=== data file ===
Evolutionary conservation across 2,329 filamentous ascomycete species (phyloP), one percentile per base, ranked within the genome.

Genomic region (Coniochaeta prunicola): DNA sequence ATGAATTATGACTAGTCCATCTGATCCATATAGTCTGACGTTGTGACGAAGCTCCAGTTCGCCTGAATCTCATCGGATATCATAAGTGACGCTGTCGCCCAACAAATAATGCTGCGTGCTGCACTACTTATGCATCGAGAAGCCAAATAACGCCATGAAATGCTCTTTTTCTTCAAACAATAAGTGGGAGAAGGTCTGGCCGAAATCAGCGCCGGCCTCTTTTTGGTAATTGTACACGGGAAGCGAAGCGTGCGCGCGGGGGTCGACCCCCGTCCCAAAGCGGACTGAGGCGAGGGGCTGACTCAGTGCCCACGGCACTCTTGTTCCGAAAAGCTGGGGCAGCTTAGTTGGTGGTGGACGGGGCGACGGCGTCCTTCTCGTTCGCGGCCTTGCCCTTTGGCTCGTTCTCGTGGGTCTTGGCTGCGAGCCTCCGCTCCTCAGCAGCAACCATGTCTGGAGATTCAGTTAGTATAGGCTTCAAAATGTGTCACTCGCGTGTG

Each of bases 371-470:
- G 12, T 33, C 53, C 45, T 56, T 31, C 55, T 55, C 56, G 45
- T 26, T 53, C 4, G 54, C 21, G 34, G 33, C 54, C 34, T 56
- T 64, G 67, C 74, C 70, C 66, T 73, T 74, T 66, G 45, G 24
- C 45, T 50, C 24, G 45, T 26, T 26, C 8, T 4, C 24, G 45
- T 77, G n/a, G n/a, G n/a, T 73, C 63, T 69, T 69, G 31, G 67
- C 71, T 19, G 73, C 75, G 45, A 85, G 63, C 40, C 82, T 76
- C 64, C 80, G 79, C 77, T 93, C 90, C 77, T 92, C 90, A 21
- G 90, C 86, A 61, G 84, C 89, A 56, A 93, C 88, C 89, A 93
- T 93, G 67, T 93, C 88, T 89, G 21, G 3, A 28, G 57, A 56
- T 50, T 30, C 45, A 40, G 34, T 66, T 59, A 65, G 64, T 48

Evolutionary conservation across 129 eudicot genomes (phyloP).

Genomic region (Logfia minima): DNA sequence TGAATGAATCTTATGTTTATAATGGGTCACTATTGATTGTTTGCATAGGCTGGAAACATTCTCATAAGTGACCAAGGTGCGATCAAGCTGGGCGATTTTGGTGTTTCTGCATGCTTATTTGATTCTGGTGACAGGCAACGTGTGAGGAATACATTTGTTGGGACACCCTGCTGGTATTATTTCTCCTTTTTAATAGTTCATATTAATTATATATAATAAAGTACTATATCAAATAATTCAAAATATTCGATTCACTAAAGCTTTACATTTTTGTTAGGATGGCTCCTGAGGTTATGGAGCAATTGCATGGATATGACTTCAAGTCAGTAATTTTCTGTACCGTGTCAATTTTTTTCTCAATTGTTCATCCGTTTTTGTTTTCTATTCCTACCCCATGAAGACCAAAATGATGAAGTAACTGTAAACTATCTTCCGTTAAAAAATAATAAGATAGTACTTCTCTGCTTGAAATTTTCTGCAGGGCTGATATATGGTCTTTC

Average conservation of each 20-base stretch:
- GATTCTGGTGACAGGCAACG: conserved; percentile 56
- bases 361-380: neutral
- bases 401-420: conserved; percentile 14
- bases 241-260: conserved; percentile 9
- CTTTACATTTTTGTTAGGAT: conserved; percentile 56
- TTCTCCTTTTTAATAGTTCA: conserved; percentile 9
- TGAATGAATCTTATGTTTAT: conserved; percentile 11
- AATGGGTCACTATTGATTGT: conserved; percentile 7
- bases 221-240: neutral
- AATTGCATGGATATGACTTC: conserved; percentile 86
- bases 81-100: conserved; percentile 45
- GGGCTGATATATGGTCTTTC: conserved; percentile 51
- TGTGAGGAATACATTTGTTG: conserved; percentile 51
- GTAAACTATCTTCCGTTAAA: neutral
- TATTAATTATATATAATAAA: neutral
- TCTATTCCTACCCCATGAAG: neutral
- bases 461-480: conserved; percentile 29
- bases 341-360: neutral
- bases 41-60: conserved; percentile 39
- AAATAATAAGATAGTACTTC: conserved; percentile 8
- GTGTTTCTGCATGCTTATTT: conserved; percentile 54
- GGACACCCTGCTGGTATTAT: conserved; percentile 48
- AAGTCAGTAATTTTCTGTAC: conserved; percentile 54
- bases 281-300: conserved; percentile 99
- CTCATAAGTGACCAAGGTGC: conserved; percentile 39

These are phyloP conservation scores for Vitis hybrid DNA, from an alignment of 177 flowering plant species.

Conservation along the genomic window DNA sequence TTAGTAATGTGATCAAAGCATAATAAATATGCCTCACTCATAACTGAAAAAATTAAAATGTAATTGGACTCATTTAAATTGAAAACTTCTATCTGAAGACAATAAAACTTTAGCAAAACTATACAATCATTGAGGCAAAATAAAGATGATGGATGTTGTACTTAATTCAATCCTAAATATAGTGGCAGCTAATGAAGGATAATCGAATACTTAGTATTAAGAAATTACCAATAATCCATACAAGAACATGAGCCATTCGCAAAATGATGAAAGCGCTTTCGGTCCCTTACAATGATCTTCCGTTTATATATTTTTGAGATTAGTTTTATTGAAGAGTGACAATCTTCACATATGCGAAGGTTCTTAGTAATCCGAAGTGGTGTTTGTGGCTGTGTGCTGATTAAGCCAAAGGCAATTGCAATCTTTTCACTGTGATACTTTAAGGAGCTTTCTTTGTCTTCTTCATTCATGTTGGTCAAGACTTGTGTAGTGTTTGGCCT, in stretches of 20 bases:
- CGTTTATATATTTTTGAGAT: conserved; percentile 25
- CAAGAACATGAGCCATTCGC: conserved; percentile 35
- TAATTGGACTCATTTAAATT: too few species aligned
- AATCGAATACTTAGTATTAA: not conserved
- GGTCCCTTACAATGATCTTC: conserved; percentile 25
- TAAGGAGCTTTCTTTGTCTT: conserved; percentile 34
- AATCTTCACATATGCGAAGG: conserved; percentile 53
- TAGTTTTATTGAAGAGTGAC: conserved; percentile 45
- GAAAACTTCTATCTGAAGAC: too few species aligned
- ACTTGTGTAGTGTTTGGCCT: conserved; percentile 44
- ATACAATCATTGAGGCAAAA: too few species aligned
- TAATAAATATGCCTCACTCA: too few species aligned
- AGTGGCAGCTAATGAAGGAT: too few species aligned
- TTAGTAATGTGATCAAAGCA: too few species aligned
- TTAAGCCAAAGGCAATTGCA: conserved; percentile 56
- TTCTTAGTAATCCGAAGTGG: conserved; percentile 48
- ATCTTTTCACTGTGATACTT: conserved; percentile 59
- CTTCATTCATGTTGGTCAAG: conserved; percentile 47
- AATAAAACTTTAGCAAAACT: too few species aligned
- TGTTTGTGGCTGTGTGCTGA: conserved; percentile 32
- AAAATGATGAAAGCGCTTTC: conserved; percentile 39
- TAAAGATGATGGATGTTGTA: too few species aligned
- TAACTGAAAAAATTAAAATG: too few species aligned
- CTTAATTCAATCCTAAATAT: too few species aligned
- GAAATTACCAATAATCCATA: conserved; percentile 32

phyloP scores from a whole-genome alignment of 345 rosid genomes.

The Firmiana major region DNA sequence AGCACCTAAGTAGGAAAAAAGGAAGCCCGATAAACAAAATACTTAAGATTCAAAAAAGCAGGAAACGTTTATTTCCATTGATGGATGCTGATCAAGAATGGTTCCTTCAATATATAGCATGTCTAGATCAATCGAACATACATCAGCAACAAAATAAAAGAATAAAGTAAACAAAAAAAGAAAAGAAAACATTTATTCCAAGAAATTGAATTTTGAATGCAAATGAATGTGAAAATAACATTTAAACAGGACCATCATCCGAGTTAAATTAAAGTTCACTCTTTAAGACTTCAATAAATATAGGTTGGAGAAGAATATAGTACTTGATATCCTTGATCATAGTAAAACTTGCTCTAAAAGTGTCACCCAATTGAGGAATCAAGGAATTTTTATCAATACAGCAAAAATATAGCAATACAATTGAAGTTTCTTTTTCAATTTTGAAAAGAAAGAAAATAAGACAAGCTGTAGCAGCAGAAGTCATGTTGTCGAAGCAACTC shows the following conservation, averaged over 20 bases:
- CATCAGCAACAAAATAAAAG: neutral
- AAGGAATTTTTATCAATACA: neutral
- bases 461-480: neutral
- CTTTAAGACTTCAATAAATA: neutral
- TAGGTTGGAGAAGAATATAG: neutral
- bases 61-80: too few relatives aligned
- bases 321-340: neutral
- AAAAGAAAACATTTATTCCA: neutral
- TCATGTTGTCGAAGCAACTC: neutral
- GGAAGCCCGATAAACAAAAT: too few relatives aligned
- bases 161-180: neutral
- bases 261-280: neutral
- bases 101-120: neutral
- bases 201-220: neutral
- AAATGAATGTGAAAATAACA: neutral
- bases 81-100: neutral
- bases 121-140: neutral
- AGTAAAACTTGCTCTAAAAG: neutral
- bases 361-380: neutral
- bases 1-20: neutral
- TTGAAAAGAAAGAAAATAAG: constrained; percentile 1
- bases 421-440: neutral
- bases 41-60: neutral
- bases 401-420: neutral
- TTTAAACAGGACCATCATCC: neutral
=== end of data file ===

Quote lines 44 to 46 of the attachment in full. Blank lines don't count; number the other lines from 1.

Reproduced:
- CGTTTATATATTTTTGAGAT: conserved; percentile 25
- CAAGAACATGAGCCATTCGC: conserved; percentile 35
- TAATTGGACTCATTTAAATT: too few species aligned